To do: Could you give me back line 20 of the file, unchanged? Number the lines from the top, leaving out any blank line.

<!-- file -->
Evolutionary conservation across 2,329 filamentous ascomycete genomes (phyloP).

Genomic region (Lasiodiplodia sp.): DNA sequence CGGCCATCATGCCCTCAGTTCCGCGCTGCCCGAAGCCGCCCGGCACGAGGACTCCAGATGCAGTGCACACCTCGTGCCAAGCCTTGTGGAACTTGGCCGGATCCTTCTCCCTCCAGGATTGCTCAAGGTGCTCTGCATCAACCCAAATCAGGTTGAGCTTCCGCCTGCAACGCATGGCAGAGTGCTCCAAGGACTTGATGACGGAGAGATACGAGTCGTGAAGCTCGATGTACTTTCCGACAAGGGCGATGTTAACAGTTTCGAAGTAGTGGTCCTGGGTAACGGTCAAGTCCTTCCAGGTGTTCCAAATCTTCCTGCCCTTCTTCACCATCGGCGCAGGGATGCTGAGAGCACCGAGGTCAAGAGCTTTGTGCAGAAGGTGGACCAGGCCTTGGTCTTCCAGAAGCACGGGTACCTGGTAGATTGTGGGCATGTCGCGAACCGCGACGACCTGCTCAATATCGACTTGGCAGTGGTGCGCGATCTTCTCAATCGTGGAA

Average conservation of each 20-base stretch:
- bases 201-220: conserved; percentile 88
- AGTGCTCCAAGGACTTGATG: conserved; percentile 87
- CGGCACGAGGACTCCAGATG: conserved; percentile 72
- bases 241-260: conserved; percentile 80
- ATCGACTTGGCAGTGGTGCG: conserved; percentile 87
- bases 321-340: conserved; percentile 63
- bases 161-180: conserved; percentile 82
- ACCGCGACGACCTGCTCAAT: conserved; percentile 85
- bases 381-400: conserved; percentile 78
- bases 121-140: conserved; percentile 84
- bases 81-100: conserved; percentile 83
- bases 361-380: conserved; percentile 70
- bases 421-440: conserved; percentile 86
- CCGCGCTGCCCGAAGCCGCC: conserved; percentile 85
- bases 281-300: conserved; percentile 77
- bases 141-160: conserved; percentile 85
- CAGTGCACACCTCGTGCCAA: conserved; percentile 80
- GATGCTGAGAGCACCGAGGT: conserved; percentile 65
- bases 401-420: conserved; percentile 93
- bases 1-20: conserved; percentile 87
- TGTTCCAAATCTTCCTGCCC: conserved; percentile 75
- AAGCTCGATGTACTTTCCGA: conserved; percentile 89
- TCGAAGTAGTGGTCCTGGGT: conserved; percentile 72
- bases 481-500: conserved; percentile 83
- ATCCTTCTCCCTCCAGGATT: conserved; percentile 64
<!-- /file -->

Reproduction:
- CAGTGCACACCTCGTGCCAA: conserved; percentile 80